Previous research shows that student educational experiences influence their learning as well as their future success. Beyond offering opportunities for academic acceleration and ability grouping, what can be done to help make sure talented students are learning and developing?
The American Psychological Association’s Center for Psychology in Schools and Education has published a synthesis of psychological research principles aiming to help implement evidence based practices and how to apply them in gifted education environments.
Top 20 Principles from Psychology for PreK–12 Creative, Talented, and Gifted Students’ Teaching and Learning
The 20 principles are organized around five themes, with each principle introducing the concept and providing examples of how educators can implement the principles in schools.
One interesting take away from this synthesis is that kids (whether gifted or not) respond to these principles of effective teaching and learning similarly. The application of the principles for gifted students might be different and may become relevant at younger ages, but the same learning principles are relevant for all students.
Aimed at practitioners, this freely available resource can help bridge the research-application gap by synthesizing and translating research findings into language and ideas that can be applied in the classroom.
Top 20 Principles
How do students think and learn?
1: Students’ beliefs or perceptions about intelligence and ability affect their cognitive functioning and learning.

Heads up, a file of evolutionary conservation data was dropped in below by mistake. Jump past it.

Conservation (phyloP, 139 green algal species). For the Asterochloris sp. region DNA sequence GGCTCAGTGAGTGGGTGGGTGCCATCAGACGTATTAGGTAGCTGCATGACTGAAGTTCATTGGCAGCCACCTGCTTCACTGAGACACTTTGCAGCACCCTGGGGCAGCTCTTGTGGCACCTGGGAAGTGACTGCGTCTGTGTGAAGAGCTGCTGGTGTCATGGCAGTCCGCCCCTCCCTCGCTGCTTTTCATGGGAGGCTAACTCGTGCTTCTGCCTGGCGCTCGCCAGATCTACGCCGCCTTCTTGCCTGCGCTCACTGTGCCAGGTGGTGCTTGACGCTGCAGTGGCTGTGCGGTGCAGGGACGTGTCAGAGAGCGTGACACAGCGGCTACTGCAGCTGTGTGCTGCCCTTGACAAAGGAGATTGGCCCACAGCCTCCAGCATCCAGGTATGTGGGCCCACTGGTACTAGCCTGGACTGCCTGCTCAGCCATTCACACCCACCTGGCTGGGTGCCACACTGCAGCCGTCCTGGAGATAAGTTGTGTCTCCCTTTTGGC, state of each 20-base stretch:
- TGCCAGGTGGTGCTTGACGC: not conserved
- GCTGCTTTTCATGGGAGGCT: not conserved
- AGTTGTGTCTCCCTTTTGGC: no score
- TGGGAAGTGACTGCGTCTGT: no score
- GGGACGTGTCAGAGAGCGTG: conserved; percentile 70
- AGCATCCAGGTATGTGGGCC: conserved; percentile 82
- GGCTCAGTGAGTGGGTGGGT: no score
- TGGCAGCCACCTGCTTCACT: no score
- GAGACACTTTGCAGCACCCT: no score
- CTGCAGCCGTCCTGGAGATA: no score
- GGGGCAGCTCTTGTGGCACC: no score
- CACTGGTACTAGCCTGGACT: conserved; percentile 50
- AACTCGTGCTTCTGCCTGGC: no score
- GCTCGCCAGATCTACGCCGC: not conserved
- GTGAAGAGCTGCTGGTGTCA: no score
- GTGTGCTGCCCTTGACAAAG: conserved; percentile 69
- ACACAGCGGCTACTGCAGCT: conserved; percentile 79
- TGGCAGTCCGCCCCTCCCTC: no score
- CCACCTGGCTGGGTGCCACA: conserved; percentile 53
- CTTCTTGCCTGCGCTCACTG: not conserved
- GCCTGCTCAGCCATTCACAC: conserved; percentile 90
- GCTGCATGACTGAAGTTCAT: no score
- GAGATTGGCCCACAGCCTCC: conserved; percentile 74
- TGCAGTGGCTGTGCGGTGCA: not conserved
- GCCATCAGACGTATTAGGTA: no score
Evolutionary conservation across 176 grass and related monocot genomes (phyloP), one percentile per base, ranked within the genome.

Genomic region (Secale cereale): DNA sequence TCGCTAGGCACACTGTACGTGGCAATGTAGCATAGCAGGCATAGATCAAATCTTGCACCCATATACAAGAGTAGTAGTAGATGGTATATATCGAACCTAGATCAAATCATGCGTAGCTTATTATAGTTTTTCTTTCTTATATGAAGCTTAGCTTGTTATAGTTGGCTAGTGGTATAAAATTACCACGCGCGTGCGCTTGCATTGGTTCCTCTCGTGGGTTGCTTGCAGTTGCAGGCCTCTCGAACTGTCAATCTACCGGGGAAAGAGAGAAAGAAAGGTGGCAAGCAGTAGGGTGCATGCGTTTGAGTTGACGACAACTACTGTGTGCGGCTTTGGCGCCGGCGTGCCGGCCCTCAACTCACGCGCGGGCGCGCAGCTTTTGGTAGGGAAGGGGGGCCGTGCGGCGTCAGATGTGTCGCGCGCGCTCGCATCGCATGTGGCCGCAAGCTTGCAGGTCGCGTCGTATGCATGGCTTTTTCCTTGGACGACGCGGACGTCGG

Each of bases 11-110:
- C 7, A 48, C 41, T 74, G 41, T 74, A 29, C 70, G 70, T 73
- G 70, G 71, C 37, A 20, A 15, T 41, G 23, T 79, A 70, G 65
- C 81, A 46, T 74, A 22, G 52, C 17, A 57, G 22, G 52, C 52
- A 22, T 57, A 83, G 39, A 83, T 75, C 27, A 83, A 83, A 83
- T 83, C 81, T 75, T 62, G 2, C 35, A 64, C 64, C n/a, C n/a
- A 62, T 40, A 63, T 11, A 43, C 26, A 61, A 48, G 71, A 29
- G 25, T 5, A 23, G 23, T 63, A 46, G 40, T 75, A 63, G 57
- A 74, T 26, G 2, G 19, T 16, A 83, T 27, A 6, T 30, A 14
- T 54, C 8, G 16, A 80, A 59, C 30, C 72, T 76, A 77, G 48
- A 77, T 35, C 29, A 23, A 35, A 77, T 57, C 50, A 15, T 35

2: What students already know affects their learning.
3: Students’ cognitive development and learning are not limited by general stages of development.
4: Learning is based on context, so generalizing learning to new contexts is not spontaneous but instead needs to be facilitated.
5: Acquiring long-term knowledge and skill is largely dependent on practice.
6: Clear, explanatory, and timely feedback to students is important for learning.
7: Students’ self-regulation assists learning, and self-regulatory skills can be taught.
8: Student creativity can be fostered.
What motivates students?
9: Students tend to enjoy learning and perform better when they are more intrinsically than extrinsically motivated to achieve.
10: Students persist in the face of challenging tasks and process information more deeply when they adopt mastery goals rather than performance goals.
11: Teachers’ expectations about their students affect students’ opportunities to learn, their motivation, and their learning outcomes.
12: Setting goals that are short term (proximal), specific, and moderately challenging enhances motivation more than establishing goals that are long term (distal), general, and overly challenging.
Why are social context, interpersonal relationships, and emotional well-being important to student learning?
13: Learning is situated within multiple social contexts.
14: Interpersonal relationships and communication are critical to both the teaching– learning process and the social-emotional development of students.
15: Emotional well-being influences educational performance, learning, and development.
How can the classroom best be managed?
16: Expectations for classroom conduct and social interaction are learned and can be taught using proven principles of behavior and effective classroom instruction.
17: Effective classroom management is based on (a) setting and communicating high expectations, (b) consistently nurturing positive relationships, and (c) providing a high level of student support.
How to assess student progress?
18: Formative and summative assessments are both important and useful but require different approaches and interpretations.
19: Students’ skills, knowledge, and abilities are best measured with assessment processes grounded in psychological science with well-defined standards for quality and fairness.
20: Making sense of assessment data depends on clear, appropriate, and fair interpretation.
To read the original report in its entirety, please visit http://www.apa.org/ed/schools/teaching-learning/top-twenty-principles.aspx.